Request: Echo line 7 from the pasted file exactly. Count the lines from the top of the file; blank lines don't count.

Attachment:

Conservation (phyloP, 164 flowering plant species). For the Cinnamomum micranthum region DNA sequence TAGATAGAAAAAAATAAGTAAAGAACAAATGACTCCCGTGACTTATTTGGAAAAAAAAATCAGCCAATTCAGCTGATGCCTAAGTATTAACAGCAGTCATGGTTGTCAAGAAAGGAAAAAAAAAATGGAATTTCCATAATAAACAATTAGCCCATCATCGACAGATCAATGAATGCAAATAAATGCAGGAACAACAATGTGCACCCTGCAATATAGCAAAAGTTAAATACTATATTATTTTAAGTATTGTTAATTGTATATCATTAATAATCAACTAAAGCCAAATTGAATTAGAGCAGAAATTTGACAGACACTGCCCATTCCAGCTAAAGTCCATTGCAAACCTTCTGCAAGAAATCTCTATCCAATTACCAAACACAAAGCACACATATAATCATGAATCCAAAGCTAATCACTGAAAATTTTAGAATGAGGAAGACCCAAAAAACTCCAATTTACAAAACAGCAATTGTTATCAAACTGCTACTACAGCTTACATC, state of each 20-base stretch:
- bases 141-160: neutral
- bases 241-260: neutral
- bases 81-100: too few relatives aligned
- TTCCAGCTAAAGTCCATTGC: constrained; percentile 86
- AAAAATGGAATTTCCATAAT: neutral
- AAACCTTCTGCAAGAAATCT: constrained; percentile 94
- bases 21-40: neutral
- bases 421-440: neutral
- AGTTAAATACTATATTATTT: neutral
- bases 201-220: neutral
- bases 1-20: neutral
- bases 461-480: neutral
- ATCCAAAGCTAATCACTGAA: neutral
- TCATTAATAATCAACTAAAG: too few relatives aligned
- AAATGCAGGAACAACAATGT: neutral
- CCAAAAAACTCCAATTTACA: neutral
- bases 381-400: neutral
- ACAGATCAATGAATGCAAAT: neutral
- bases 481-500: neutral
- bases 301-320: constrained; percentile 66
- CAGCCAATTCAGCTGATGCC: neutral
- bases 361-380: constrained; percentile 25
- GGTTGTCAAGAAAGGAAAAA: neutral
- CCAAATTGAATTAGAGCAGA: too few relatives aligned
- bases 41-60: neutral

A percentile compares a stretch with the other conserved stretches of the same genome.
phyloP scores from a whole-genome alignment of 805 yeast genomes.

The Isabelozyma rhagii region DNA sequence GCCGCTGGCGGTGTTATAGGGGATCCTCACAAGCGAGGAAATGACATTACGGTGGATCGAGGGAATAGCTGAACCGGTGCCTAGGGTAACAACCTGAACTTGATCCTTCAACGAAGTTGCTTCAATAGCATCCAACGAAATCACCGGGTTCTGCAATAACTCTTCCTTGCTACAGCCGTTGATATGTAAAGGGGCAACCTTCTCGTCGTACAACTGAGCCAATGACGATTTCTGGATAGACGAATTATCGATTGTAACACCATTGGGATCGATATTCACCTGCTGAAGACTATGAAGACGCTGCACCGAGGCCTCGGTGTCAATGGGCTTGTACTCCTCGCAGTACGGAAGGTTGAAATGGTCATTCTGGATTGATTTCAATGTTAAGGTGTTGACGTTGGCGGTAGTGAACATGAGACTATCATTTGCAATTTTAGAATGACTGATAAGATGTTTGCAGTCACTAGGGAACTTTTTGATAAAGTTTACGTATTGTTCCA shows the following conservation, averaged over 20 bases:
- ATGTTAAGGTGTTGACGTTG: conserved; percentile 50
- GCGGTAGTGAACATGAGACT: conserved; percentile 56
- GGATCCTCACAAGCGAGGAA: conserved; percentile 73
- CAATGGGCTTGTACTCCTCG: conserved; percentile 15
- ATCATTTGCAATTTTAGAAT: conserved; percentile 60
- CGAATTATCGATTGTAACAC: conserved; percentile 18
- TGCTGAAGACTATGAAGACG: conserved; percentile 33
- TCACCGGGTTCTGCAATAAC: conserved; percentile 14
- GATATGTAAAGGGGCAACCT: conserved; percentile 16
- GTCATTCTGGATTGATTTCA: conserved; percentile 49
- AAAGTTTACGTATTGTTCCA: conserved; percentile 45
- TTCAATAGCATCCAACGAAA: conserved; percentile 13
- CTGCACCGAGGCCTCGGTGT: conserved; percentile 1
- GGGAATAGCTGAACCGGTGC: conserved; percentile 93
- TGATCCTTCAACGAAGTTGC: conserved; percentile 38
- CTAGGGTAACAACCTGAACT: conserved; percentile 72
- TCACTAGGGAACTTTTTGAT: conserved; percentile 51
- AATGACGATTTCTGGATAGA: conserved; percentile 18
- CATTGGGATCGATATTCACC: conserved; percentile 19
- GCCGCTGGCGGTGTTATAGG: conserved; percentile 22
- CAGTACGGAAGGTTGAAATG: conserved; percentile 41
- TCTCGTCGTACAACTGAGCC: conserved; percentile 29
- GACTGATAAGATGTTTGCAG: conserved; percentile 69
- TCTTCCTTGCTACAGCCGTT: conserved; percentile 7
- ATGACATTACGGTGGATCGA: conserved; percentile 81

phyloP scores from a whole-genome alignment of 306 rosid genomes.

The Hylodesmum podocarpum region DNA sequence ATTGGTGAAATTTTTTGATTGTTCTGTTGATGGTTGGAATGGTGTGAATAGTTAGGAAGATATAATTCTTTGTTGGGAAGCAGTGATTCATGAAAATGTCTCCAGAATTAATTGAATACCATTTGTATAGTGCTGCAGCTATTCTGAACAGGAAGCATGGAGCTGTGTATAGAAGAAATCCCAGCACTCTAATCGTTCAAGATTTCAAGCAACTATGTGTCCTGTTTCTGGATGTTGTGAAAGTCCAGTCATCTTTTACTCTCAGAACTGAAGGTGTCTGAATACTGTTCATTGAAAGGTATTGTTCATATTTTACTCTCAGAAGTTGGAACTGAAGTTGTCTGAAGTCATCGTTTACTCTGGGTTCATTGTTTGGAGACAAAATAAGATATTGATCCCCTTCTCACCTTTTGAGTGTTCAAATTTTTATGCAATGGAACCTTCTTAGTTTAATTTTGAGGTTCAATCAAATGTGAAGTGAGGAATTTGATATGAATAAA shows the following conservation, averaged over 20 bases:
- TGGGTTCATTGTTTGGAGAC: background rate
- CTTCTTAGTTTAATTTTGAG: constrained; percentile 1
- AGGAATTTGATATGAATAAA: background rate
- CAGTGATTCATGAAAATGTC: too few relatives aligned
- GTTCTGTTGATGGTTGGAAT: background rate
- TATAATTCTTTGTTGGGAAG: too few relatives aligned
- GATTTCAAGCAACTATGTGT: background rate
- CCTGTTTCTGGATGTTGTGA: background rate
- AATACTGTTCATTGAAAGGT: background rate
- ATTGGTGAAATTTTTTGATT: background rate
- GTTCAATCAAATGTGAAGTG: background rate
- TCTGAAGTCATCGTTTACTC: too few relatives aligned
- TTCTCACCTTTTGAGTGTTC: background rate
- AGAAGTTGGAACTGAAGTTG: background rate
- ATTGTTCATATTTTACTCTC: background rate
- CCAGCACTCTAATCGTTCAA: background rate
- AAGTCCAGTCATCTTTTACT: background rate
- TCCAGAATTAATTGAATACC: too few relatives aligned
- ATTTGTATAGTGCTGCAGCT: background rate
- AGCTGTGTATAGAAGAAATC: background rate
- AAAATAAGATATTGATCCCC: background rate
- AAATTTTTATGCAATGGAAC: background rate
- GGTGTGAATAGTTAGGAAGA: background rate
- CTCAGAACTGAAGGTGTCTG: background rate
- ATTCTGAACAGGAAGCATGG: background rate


- AAACCTTCTGCAAGAAATCT: constrained; percentile 94